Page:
Significant progress has been made in identifying sheep that are superior for parasite resistance in the last few years. This greatly helps with raising sheep sustainably, organically, and in forage systems on pasture. Coupling genetic resistance with better management will allow more producers to be economically successful. Our aim is to increase the number of flocks with parasite resistance and show producers the value of sheep with high resistance. Our research group has been providing guidance to encourage seedstock producers to identify resistant animals. Recent expo sales of a relatively small number of sheep with very high parasite resistance indicates a willingness by several buyers to pay a premium.

    Parasite resistance is the ability of the host or animal to initiate and maintain an immune response to suppress establishment or eliminate the parasite. Traditional breeding programs and selection for traits such as GIN resistance have been used successfully to establish flocks of sheep with high levels of resistance to GIN in Australia and New Zealand. NSIP has partnered with SheepGenetics in Australia, which provides analyses of U.S. flock data to generate EBVs. Based on these EBVs, several flocks in the U.S. also possess parasite resistance.

    Small ruminant production is the Southeastern U.S. has become a viable farming entity for small and mid-sized farms. Profitable farms include hair sheep such as the Katahdin in their operation and serve ethnic markets, conventional American markets, or grass-fed and organic markets. A growing market is providing parasite resistance genetics to large commercial operations who often do not have the infrastructure to collect data, but have a strong need for parasite resistance in their flock. The wetter summers in Texas, a major sheep production state, during the last two years led to parasite problems and a realization that dewormers do not work and genetic resistance is highly desirable. A more resistant flock will be less likely to succumb to losses due to parasites and remain sustainable. The practice of genetic selection of superior animals or those that possess parasite resistance will increase the sustainability of existing flock management and will have particular relevance to organic and pasture-based production.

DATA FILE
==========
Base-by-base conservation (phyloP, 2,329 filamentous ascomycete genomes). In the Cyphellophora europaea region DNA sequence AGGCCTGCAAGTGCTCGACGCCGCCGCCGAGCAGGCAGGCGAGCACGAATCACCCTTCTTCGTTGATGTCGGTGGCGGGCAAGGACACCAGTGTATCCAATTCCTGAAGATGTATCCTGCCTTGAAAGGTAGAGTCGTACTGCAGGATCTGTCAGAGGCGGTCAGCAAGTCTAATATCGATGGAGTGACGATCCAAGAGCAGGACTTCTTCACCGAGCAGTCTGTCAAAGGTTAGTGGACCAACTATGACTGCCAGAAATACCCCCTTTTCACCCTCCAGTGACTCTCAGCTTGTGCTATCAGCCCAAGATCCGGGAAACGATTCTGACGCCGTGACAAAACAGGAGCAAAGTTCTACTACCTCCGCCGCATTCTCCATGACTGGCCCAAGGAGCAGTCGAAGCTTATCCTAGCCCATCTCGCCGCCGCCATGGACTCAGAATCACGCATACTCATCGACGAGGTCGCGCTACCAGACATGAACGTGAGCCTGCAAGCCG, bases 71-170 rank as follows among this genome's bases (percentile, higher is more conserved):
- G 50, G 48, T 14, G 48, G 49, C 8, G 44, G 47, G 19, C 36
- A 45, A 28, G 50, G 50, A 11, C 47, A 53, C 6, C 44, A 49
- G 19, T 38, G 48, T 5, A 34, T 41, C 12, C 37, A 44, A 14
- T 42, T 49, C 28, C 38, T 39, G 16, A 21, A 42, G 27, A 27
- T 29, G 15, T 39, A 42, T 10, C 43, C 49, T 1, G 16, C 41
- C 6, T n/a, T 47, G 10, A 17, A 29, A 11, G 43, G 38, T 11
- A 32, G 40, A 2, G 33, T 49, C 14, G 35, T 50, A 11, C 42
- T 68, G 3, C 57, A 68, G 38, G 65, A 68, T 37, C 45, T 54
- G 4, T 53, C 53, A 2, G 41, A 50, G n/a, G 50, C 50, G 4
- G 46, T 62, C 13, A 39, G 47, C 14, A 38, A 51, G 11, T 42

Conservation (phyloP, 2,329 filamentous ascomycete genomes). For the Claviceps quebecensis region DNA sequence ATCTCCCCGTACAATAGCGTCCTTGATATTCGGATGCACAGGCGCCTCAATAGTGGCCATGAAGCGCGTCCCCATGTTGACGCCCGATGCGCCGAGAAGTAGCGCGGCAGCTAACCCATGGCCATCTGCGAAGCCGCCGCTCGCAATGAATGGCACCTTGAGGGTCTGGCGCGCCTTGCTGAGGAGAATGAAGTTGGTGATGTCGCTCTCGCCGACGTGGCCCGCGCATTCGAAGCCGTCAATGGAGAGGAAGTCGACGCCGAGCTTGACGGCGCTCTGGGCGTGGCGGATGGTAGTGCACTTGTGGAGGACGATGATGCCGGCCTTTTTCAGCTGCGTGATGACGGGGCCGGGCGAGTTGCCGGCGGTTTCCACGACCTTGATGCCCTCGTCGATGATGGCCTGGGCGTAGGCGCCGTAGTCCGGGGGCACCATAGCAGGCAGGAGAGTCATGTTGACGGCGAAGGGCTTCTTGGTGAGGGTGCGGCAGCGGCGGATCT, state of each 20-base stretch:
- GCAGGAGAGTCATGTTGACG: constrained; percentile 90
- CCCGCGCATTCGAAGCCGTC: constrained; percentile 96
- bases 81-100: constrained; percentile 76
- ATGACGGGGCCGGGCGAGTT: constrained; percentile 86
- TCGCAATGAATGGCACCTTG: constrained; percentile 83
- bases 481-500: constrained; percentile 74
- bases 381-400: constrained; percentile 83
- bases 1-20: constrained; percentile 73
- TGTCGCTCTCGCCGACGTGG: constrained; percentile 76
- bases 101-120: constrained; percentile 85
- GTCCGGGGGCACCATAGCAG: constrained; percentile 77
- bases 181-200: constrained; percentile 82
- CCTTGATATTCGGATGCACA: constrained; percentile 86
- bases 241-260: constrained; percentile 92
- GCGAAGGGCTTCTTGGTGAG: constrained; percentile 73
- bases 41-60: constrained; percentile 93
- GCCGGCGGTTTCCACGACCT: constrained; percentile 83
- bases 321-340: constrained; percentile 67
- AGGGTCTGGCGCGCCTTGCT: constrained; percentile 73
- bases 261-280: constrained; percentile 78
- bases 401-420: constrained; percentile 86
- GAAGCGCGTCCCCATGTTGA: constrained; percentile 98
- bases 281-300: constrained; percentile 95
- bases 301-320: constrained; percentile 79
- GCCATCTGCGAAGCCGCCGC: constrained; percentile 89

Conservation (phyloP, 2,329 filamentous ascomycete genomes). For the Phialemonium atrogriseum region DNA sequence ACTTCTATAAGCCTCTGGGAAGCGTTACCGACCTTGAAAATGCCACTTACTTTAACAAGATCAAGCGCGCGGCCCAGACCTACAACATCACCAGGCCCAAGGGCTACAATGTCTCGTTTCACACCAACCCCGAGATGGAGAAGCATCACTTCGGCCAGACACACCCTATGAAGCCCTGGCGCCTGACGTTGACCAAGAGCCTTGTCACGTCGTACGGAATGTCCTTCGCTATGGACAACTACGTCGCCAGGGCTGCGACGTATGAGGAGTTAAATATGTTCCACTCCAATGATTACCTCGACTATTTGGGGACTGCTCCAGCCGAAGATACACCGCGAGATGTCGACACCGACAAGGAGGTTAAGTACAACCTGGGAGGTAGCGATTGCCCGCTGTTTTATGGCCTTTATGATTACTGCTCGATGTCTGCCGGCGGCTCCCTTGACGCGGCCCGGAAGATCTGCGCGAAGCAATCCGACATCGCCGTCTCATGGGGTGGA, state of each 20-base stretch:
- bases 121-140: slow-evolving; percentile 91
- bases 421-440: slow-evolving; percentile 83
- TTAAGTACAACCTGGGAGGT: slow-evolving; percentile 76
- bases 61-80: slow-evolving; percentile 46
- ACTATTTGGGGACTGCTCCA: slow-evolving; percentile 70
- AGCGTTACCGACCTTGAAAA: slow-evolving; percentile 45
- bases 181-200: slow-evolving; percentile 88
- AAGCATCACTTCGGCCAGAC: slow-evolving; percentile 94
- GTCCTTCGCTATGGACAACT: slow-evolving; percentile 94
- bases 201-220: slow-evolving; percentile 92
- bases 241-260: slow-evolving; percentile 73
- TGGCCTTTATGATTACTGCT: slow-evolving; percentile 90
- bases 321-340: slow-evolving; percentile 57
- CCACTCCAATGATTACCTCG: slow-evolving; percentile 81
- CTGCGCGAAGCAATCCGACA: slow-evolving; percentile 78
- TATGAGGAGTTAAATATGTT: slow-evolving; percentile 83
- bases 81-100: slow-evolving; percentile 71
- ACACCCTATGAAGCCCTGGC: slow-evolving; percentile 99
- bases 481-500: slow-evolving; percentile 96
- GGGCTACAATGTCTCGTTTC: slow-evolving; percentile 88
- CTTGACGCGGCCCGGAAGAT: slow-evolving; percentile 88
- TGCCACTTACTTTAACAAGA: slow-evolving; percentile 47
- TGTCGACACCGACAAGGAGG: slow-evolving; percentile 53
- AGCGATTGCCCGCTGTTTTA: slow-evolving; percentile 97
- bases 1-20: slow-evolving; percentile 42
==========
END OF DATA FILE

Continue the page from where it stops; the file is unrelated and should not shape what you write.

Project objectives from proposal:

    In order to meet our objective, farmers will use EBVs to select for parasite resistance in their flock. There are five farms that will be used in this proposed project. Three of these flocks have been involved in previous SARE funded research (OS09-045) and continue to work closely together sharing genetics and have served as role models for other farms. Parasite resistance in these flocks is high, measured by NSIP genetic trends of FEC EBVs, between -60 and -70 percent (-100 percent is the best and represents the top one percentile in the breed). Using NSIP data on the current five flocks which produce 40 to 200 lambs per farm, and sales records of prices paid for replacement stock, a value will be estimated for parasite resistance. Determining savings in reduced need for dewormer, increase weight gains, and reduced death losses are other important savings realized from improved parasite resistance in flocks, and will be estimated using data from the ARS flock.

    Any opinions, findings, conclusions, or recommendations expressed in this publication are those of the author(s) and do not necessarily reflect the view of the U.S. Department of Agriculture or SARE.